I had a question on my mind that would certainly prompt unrest in my 11-year-old son.
I looked around to check the nearby tables for anyone that might appear to make him uncomfortable. I knew that even if there had been other patrons, they would have had zero interest in our conversation—but in Isaac’s mind, everyone would be staring and judging.
Despite his belief to the contrary, my desire was not to make him uncomfortable. My intent today was to calmly include him in an impending decision regarding his education. Unfortunately, my intentions rarely matter when his heart begins to fear.
So I handed him a piece of tinfoil, (to rescue his placemat from a fatal sentence of anxious fingers). I marveled at the creature he crafted from the tinfoil and stuffed the ache in my heart. He is so creative—and capable. If he could curb his self-loathing and channel his creativity, this child could design the world’s first magnetic automobile exactly as his wildest dreams could conceive, but I have learned not to discuss the “could be’s” with Isaac. It only seems to serve as a plumb line for his personal failures.
I prayed, and then I began. “Isaac,” I said calmly, which only alerts his panic radar. Our typical conversation style ranks with that of drill sergeant and cadet. Isaac knows: calm means ambush. “In a couple of days,” I continue, “school will start again, and I would like to ask you a question.” The tinfoil creature began rolling in his fingers. I pressed on. “What would make school easier for you?”
He seemed taken aback by the nature of the question. My apparent concern for his opinion couched in an offering of control seemed unusual to him. I could see his mind was at a critical point: Do I trust and engage, or do I steer this conversation according to my rules? I waited and prayed fervently. Finally I saw the child in his eyes choke and die under the oppression of fear. In his most pre-teen voice and corresponding attitude he replied, “Is this going to turn into another conversation about my adoption?”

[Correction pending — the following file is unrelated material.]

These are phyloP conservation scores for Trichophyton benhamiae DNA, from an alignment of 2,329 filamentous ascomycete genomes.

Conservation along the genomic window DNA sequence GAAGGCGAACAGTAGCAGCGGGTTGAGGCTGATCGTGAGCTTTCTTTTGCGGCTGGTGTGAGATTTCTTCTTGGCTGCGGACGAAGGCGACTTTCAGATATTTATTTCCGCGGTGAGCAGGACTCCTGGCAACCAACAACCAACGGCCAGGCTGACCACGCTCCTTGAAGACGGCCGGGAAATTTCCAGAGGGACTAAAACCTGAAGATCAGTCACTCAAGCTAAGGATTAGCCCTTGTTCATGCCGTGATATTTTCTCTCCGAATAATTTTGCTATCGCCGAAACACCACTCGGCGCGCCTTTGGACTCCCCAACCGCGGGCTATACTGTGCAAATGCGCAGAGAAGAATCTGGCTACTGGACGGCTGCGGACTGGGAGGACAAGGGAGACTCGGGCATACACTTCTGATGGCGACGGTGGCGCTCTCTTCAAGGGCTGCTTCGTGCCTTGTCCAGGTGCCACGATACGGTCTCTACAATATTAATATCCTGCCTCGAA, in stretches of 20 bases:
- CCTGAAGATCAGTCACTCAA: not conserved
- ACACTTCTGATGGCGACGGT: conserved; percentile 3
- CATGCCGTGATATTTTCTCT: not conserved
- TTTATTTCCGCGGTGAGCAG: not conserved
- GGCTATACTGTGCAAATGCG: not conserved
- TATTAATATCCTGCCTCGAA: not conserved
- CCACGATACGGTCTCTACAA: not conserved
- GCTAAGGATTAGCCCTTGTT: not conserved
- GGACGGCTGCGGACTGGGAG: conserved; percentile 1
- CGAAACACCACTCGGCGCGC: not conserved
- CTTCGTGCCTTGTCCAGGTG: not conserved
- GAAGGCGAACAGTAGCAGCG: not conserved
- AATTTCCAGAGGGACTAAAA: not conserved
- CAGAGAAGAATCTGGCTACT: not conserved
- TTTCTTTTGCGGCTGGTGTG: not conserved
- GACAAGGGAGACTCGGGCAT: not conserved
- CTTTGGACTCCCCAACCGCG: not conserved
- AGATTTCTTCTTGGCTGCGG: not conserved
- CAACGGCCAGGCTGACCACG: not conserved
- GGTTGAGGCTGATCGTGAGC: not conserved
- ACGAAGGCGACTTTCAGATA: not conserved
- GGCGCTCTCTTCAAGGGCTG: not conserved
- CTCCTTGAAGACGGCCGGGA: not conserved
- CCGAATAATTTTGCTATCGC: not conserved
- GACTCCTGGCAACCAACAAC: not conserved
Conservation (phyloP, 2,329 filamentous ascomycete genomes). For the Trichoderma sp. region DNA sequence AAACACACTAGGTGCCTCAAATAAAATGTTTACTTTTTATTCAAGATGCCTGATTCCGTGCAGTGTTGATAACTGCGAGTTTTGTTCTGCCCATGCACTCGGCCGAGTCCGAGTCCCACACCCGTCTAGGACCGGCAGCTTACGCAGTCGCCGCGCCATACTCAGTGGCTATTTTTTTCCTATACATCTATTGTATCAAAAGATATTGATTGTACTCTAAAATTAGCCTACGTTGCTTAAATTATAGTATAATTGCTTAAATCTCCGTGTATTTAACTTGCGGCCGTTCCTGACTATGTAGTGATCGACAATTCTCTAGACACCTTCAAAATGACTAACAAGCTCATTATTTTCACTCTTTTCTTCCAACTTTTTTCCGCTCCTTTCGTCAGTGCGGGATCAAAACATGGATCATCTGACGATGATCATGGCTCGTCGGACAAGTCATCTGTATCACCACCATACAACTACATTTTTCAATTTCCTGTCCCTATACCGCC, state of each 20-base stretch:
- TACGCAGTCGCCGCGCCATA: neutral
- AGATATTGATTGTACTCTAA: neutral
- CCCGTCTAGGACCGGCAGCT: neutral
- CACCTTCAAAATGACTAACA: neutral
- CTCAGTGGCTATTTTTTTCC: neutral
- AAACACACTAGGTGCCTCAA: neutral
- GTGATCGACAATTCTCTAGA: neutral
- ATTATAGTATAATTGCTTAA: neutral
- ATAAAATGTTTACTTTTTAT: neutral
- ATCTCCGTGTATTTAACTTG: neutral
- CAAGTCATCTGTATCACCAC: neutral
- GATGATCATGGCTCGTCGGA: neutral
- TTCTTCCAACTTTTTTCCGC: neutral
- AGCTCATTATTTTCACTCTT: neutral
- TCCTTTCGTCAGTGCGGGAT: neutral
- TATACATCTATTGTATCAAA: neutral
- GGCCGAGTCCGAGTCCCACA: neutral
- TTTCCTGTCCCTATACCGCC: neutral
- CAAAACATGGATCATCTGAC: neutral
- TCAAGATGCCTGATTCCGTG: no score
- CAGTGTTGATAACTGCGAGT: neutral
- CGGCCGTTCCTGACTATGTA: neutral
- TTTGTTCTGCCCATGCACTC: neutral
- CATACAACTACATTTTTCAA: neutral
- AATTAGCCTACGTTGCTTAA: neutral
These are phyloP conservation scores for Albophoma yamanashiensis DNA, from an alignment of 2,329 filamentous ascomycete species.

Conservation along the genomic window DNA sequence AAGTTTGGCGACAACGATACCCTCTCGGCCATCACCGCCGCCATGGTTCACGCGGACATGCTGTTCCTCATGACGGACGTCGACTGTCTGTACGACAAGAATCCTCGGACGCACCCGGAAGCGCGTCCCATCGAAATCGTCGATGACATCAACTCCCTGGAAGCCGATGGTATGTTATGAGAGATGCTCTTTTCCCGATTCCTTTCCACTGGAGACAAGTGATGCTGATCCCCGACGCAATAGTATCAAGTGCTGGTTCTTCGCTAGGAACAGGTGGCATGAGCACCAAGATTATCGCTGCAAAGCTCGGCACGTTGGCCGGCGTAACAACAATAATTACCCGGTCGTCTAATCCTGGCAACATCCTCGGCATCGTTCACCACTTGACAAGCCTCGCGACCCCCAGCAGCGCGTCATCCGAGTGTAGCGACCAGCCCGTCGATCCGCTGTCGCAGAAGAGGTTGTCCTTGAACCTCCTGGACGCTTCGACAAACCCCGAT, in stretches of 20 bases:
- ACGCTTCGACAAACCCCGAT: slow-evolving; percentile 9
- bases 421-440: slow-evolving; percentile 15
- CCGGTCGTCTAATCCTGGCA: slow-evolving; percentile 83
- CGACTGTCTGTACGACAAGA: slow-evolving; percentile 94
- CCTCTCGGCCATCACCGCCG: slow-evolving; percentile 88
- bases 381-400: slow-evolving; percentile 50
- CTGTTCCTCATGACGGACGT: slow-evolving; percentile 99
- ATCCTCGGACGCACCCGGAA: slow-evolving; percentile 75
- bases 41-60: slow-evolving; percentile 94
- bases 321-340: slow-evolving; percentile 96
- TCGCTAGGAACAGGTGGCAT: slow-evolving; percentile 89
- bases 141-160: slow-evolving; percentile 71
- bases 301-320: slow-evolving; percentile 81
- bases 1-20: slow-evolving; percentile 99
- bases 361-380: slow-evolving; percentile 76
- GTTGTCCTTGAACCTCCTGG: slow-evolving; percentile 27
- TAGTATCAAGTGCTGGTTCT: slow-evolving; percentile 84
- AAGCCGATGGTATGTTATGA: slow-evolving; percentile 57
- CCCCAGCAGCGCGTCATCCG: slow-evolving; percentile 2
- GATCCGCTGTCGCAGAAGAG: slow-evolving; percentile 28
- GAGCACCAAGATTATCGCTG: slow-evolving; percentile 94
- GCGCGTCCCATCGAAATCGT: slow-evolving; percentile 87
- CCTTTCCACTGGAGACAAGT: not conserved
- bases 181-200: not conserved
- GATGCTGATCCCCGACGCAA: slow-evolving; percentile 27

My heart sank—glug, glug, glug—and became submerged in anger and frustration. Another opportunity for intimacy and healthy relationship drowned by anxiety and distrust. My emotions raged within me and I screamed at God. Why did You give me this child? I don’t know what I am doing! I am so, so—
As we sat there, Isaac’s aluminum figure began to molt, leaving tiny pieces of foil all over the floor beneath him. Aware of the enemy’s agenda to destroy my day with post-yelling guilt, I quietly paid the bill and silently drove us home.
Seething, I slammed the garage door and stomped into the bathroom. As the only female in the house, I spend a lot of time sitting in the shower with the curtain drawn and no water running (well, nothing from the plumbing—my own water-works could overflow the tub).
After 10 years of parenting an adopted child and feeling like a complete failure, I sometimes find it difficult to pull up my proverbial bootstraps. Nothing works with this child, I complained. No matter how much time, energy, money, and stress we invest in this kid, at the end of the day, his distorted retelling of his adoption story prevails. Words like “rejected, unwanted, abandoned, and refused” plague his self-concept. In our minds (my husband’s and mine), his story—which is our story as well—revolves around words like “rescued, provided for, miracle, and sovereignty.” Why can’t he see? I cry, reaching through the shower curtain for some toilet paper. Why won’t he let go of the misery and choose peace?